It is not only, as the education of captains regards the administering of justice, that it ought to become an object of legislative attention, but as it regards the character of the country. To their knowledge and their care its best interests are frequently committed.
Numerous have been the complaints of foreigners, of the treatment met with from our men of war, and from the attention that is paid to captains in their early life; they will not be supposed to have been made without foundation.
There is, throughout the navy, an avowed feeling of enmity against the Americans. It is to be accounted for, by their presevering constantly in pursuing their course when chaced: by their language, at all times, taking that tone of equality which is derived from the freedom of their own institutions, and from that language being used to men, who are at every other time accustomed to the most flattering submission, and who cannot, or who will not, distinguish the language of temperate and virtuous freedom from licentious impertinence. From the manner in which I have always seen American ships treated, I fear the Americans have complained with too much reason of the injustice of my country.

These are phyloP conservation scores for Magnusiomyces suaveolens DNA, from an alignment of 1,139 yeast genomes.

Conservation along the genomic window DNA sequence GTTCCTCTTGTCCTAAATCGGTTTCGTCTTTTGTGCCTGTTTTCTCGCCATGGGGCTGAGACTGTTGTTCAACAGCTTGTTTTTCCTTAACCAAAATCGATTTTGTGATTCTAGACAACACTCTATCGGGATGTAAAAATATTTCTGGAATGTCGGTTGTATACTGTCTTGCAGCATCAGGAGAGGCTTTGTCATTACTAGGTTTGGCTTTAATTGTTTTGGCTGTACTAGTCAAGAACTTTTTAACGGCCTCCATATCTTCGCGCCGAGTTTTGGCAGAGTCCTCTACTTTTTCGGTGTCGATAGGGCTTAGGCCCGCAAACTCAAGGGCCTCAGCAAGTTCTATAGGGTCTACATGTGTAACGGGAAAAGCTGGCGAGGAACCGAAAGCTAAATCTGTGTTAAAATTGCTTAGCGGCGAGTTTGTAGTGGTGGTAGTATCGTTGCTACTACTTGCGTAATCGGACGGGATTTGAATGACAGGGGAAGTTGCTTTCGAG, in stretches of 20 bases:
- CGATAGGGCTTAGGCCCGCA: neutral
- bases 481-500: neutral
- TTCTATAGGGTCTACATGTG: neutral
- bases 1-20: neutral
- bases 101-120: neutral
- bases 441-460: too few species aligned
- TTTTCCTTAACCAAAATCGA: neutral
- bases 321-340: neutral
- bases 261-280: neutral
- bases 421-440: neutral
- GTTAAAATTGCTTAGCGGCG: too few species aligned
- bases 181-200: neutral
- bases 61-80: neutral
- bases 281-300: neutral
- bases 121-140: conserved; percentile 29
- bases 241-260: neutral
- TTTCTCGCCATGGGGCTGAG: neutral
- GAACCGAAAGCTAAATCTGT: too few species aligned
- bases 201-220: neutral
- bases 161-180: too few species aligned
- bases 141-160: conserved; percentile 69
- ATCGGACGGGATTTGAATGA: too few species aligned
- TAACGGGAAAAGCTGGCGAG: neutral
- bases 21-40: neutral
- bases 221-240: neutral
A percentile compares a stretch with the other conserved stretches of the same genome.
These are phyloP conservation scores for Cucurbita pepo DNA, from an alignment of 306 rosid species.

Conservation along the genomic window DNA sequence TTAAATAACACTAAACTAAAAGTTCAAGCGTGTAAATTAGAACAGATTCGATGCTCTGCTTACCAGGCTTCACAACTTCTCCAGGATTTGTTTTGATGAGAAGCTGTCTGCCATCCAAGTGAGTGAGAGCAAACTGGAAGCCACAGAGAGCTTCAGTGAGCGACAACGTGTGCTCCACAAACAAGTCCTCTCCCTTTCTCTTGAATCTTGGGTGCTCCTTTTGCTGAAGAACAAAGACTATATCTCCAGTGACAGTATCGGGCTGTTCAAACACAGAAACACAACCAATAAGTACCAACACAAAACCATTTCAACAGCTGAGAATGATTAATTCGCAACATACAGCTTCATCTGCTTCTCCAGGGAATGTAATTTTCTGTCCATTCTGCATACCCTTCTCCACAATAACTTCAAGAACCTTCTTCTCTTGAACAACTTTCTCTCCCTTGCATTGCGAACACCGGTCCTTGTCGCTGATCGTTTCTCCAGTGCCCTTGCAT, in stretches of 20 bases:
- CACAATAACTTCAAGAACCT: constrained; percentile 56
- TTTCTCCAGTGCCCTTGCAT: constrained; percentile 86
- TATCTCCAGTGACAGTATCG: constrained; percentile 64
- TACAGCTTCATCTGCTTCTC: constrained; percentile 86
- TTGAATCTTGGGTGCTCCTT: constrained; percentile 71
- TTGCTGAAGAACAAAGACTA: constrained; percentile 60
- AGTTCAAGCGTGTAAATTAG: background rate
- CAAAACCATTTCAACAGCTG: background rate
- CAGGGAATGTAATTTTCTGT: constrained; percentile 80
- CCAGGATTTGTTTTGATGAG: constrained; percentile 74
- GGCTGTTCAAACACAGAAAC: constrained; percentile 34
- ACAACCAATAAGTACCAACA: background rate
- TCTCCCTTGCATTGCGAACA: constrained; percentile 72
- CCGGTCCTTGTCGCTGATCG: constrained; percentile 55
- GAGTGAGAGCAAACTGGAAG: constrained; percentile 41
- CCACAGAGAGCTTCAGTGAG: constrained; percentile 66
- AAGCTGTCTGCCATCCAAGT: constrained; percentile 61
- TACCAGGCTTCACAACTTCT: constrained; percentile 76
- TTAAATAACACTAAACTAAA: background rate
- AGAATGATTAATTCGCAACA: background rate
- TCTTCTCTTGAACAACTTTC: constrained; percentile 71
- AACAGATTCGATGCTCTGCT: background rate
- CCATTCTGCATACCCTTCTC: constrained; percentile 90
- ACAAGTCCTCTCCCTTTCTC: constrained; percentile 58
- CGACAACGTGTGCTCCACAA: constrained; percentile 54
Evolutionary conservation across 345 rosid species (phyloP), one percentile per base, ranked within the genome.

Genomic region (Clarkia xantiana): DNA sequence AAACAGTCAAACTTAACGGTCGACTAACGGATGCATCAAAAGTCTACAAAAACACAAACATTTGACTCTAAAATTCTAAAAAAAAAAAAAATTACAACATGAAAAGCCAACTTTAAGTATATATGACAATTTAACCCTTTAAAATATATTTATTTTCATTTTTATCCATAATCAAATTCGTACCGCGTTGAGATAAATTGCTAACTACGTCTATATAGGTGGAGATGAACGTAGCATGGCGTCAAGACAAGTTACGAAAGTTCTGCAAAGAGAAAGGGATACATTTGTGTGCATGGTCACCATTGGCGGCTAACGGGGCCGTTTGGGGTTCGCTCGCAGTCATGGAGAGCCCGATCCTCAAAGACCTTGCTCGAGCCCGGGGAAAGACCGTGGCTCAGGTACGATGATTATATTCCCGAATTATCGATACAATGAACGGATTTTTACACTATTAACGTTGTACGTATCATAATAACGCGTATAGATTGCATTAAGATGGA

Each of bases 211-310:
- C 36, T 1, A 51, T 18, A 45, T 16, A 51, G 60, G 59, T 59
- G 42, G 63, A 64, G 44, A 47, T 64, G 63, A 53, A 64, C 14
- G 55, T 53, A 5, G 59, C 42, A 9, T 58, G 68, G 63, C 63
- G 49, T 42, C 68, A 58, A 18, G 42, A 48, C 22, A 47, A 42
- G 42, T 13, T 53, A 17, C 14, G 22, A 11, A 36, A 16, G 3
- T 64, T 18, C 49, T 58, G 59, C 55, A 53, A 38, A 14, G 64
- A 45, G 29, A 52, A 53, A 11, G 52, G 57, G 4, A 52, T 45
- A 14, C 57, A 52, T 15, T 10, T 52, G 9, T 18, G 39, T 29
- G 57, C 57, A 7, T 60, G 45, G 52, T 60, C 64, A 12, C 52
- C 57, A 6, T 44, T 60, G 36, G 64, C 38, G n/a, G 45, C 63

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The Effect of Naval Laws and Customs on the Minds of Seamen; with an Attempt to estimate their Character:
To enumerate all the evil effects of naval laws and customs on the character of our seamen, would be to mention all the well-known evils which accrue to man in any situation, from being subject to a system of slavery which the naval discipline, combined with pressing and unlimited service, manifestly and acknowledgedly is. Why, then, has the universal debasement of character consequent upon slavery not had its full effects upon our seamen? Or why are they not as pusillanimous as they are licentious, as cowardly as they are immoral? The question is easily answered. Their courage, for its inestimable value, has recived more general praise than any other virtue in any other portion of the community. It has alike been the object of the applause of the giddy multitude, and of the reflecting statesman. This system, also, has always been opposed by our national character, resulting from our national institutions, and by that courage, which has been said to be the heart and essential nature of an Englishman, or its effects would long since have been defeat, not victory; dishonour, not applause.